from The American Heritage® Dictionary of the English Language, 5th Edition.
- adjective Marked by or displaying integrity; upright.
- adjective Not deceptive or fraudulent; genuine.
- adjective Equitable; fair.
- adjective Characterized by truth; not false.
- adjective Sincere; frank.
- adjective Of good repute; respectable.
- adjective Without affectation; plain.
- adjective Virtuous; chaste.
from The Century Dictionary.
- To do honor to; grace; adorn.
- Having a sense of honor; having honorable feelings, motives, or principles; free from deceit or hypocrisy; true, candid, upright, or just in speech and action; fair in dealing, or sincere in utterance; worthy to be trusted.
- Specifically— Having the virtue of chastity; chaste; virtuous: said of a woman.
- Having no disposition to cheat, steal, or lie.
- Characterized by or proceeding from honorable motives or principles; marked by truth, justice, sincerity, fairness, etc.: as, an honest transaction; honest opinions or motives; an honest effort.
- Of honorable quality; creditable; reputable; proper; becoming: as, a man of honest report.
- Excellent in quality; good.
- Of honorable appearance; fair-seeming; having the semblance of truthfulness, fairness, etc.
- Open; undisguised; boldly or frankly showing purpose, character, or quality, whether good or bad: as, the honest pursuit of pleasure or gain; an honest rogue.
- Synonyms and Conscientious, trust-worthy, trusty, frank.
from the GNU version of the Collaborative International Dictionary of English.
- adjective Decent; honorable; suitable; becoming.
- adjective Characterized by integrity or fairness and straightforwardness in conduct, thought, speech, etc.; upright; just; equitable; trustworthy; truthful; sincere; free from fraud, guile, or duplicity; not false; -- said of persons and acts, and of things to which a moral quality is imputed
- adjective Open; frank.
- adjective Chaste; faithful; virtuous.
- transitive verb obsolete To adorn; to grace; to honor; to make becoming, appropriate, or honorable.
from Wiktionary, Creative Commons Attribution/Share-Alike License.
- adjective of a person or institution
Scrupulouswith regard to telling the truth; not given to swindling, lying, or fraud; upright.
- adjective of a statement
True, especially as far as is known by the person making the statement; fair; unbiased.
- adjective In good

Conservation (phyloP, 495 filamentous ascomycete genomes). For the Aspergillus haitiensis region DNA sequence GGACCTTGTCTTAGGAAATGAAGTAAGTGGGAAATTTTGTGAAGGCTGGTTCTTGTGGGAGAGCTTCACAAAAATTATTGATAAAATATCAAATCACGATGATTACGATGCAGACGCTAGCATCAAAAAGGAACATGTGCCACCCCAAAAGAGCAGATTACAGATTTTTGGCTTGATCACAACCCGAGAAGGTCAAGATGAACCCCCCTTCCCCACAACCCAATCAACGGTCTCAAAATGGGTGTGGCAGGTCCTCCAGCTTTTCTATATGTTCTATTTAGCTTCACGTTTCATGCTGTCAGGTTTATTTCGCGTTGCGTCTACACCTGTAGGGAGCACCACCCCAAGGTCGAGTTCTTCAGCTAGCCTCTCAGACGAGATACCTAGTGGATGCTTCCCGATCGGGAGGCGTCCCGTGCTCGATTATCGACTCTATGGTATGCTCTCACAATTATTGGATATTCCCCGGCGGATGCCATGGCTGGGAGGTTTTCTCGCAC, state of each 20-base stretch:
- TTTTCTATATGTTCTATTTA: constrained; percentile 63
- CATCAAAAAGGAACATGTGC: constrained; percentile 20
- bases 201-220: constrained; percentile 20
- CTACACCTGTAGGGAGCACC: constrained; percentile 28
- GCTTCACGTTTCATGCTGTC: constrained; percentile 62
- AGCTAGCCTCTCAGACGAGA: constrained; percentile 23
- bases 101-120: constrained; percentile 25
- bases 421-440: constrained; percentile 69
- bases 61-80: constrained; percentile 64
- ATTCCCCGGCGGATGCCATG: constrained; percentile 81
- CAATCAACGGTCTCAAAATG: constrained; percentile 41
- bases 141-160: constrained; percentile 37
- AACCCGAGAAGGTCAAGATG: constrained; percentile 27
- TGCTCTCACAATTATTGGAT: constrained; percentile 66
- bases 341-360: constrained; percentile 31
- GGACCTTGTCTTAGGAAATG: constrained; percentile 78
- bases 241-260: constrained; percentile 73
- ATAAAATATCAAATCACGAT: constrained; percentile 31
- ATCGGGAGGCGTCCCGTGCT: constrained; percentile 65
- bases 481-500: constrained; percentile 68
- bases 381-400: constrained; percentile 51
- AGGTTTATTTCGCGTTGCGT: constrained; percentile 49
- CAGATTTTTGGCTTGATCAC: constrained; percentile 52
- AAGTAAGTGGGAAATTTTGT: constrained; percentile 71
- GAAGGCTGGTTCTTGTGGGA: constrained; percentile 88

faith; without malice.
- adjective of a measurement device
Earnedor acquiredin a fair manner.
- verb obsolete To
adornor grace; to honour; to make becoming, appropriate, or honourable.
from WordNet 3.0 Copyright 2006 by Princeton University. All rights reserved.
- adjective without dissimulation; frank
- adjective not forged
- adjective gained or earned without cheating or stealing
- adjective not disposed to cheat or defraud; not deceptive or fraudulent
- adjective worthy of being depended on
- adjective without pretensions
- adjective marked by truth
from The American Heritage® Dictionary of the English Language, 4th Edition
from Wiktionary, Creative Commons Attribution/Share-Alike License
My conscience says, No; take heed, honest Launcelot; take heed, honest Gobbo; or, as aforesaid, honest Launcelot Gobbo; do not run; scorn running with thy heels.
When you're dealin 'with an honest event -- _honest_, mind you -- as goes on year after year between two parties both ekally set on winnin', the only way to get real satisfaction is to pick your fancy an 'go on backin' it.
Hocken and Hunken Arthur Thomas Quiller-Couch 1903
"There are several men that I _believe_ to be honest," returned the owner of the bungalow, "yet only one that I know to be _honest_, and who possesses at the same time the judgment to undertake a mission like the one I have been telling you about."
Not only would they all stay here, but they would become honest -- these hardened rogues, who a few weeks before were wont to use the words _honest_ and _stupid_ as synonyms.
Freeland A Social Anticipation Theodor Hertzka 1884
_very_ honest, or _exceedingly_ just, for the words _honest_ and _just_, literally admit of no comparison.
English Grammar in Familiar Lectures Samuel Kirkham
You'd rather see me drudging all the best moments of my life away, so you can lounge around Ju Penrose's saloon spending dollars you've no right to, than risk your peace of mind on an honest -- yes, _honest_ -- transaction that's going to give me a little of the comfort that you haven't the grit to help me to yourself. "
The Forfeit Ridgwell Cullum 1905
Secondly, any lasting peace is going to have to be a peace that's good for both sides, and, therefore, the term honest broker makes sense.
The term honest wealth, which was creeping into respectable periodicals, was exceedingly annoying to him.
A Certain Rich Man William Allen White 1906
Although not given to blushing, Dick felt that he coloured under his dye at the praise; for although they had certainly sold cheaply, he doubted whether the term honest could be fairly applied to the whole transaction.
A Fox News appearance that Michael Steele made on January 4th where he has used the term honest Injun to back up his remarks on conservative principles and a lot of Native Americans didn't like him using those words.
NPR Topics: News 2010